22And he said unto his disciples, Therefore I say unto you, Take no thought for your life, what ye shall eat; neither for the body, what ye shall put on. 23The life is more than meat, and the body is more than raiment. 24Consider the ravens: for they neither sow nor reap; which neither have storehouse nor barn; and God feedeth them: how much more are ye better than the fowls? 25And which of you with taking thought can add to his stature one cubit? 26If ye then be not able to do that thing which is least, why take ye thought for the rest? 27Consider the lilies how they grow: they toil not, they spin not; and yet I say unto you, that Solomon in all his glory was not arrayed like one of these. 28If then God so clothe the grass, which is to day in the field, and to morrow is cast into the oven; how much more will he clothe you, O ye of little faith? 29And seek not ye what ye shall eat, or what ye shall drink, neither be ye of doubtful mind. 30For all these things do the nations of the world seek after: and your Father knoweth that ye have need of these things. 31But rather seek ye the kingdom of God; and all these things shall be added unto you. 32Fear not, little flock; for it is your Father's good pleasure to give you the kingdom.

33Sell that ye have, and give alms; provide yourselves bags which wax not old, a treasure in the heavens that faileth not, where no thief approacheth, neither moth corrupteth. 34For where your treasure is, there will your heart be also.

35Let your loins be girded about, and your lights burning; 36And ye yourselves like unto men that wait for their lord, when he will return from the wedding; that when he cometh and knocketh, they may open unto him immediately. 37Blessed are those servants, whom the lord when he cometh shall find watching: verily I say unto you, that he shall gird himself, and make them to sit down to meat, and will come forth and serve them. 38And if he shall come in the second watch, or come in the third watch, and find them so, blessed are those servants.

39And this know, that if the goodman of the house had known what hour the thief would come, he would have watched, and not have suffered his house to be broken through. 40Be ye therefore ready also: for the Son of man cometh at an hour when ye think not.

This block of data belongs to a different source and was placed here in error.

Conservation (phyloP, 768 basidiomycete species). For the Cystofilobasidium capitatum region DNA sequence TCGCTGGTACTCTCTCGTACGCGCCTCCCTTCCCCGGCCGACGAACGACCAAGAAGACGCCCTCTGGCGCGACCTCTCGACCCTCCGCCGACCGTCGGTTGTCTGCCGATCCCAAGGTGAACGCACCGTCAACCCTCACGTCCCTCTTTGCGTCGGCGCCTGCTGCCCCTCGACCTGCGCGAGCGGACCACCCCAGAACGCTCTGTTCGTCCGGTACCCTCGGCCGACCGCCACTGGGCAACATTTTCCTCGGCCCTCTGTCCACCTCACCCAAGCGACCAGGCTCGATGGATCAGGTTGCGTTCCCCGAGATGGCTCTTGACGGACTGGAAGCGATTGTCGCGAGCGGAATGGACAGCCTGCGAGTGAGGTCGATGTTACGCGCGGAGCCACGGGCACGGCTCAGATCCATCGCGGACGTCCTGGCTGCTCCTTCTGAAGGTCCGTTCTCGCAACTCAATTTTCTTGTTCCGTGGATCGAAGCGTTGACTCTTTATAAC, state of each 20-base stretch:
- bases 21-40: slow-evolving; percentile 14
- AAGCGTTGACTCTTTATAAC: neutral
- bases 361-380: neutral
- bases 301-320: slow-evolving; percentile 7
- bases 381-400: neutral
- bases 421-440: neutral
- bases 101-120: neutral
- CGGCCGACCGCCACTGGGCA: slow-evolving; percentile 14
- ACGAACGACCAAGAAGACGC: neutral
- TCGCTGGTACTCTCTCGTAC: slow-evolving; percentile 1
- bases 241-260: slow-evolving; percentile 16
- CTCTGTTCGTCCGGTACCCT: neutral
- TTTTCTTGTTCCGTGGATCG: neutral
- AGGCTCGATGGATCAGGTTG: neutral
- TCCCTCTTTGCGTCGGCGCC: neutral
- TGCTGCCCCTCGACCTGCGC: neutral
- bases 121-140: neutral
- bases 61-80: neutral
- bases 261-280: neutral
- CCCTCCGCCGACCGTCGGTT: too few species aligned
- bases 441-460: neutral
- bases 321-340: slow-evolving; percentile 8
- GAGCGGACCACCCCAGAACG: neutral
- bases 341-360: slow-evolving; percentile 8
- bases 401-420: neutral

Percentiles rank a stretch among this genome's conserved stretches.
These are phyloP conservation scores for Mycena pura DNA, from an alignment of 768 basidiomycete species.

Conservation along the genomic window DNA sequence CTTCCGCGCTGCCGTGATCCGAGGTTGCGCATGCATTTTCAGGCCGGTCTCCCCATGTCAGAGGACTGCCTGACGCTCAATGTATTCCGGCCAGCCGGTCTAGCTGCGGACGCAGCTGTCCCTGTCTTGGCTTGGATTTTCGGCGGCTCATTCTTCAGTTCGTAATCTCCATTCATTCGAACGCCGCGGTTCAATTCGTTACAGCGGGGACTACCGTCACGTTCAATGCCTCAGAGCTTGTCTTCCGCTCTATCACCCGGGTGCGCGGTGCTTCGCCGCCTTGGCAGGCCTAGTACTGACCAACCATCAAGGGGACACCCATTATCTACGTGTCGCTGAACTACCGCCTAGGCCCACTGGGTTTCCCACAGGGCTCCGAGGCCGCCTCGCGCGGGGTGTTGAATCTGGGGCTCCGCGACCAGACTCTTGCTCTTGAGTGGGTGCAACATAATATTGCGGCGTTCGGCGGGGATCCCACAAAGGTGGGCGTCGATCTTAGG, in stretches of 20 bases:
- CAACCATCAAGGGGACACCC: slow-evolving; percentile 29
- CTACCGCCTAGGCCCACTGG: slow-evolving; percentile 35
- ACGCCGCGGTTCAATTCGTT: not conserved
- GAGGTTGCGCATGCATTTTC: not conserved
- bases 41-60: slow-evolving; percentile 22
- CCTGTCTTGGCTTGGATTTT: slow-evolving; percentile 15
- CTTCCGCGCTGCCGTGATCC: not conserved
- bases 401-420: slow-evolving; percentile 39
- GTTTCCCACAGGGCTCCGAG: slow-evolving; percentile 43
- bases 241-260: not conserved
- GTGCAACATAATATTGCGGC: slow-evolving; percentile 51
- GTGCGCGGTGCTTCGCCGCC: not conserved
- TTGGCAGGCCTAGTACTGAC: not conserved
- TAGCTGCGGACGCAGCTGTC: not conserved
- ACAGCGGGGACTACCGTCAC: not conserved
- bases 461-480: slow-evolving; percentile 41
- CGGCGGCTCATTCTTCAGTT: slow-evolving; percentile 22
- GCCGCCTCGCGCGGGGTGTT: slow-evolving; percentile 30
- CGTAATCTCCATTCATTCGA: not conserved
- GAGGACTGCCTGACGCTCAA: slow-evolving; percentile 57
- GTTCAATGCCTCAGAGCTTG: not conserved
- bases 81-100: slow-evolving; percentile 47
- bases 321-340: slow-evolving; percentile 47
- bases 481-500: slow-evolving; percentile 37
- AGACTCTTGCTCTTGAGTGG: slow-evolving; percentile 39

41Then Peter said unto him, Lord, speakest thou this parable unto us, or even to all? 42And the Lord said, Who then is that faithful and wise steward, whom his lord shall make ruler over his household, to give them their portion of meat in due season? 43Blessed is that servant, whom his lord when he cometh shall find so doing. 44Of a truth I say unto you, that he will make him ruler over all that he hath. 45But and if that servant say in his heart, My lord delayeth his coming; and shall begin to beat the menservants and maidens, and to eat and drink, and to be drunken; 46The lord of that servant will come in a day when he looketh not for him, and at an hour when he is not aware, and will cut him in sunder, and will appoint him his portion with the unbelievers. 47And that servant, which knew his lord's will, and prepared not himself, neither did according to his will, shall be beaten with many stripes. 48But he that knew not, and did commit things worthy of stripes, shall be beaten with few stripes. For unto whomsoever much is given, of him shall be much required: and to whom men have committed much, of him they will ask the more.

49I am come to send fire on the earth; and what will I, if it be already kindled? 50But I have a baptism to be baptized with; and how am I straitened till it be accomplished! 51Suppose ye that I am come to give peace on earth? I tell you, Nay; but rather division: 52For from henceforth there shall be five in one house divided, three against two, and two against three. 53The father shall be divided against the son, and the son against the father; the mother against the daughter, and the daughter against the mother; the mother in law against her daughter in law, and the daughter in law against her mother in law.

54And he said also to the people, When ye see a cloud rise out of the west, straightway ye say, There cometh a shower; and so it is. 55And when ye see the south wind blow, ye say, There will be heat; and it cometh to pass. 56Ye hypocrites, ye can discern the face of the sky and of the earth; but how is it that ye do not discern this time?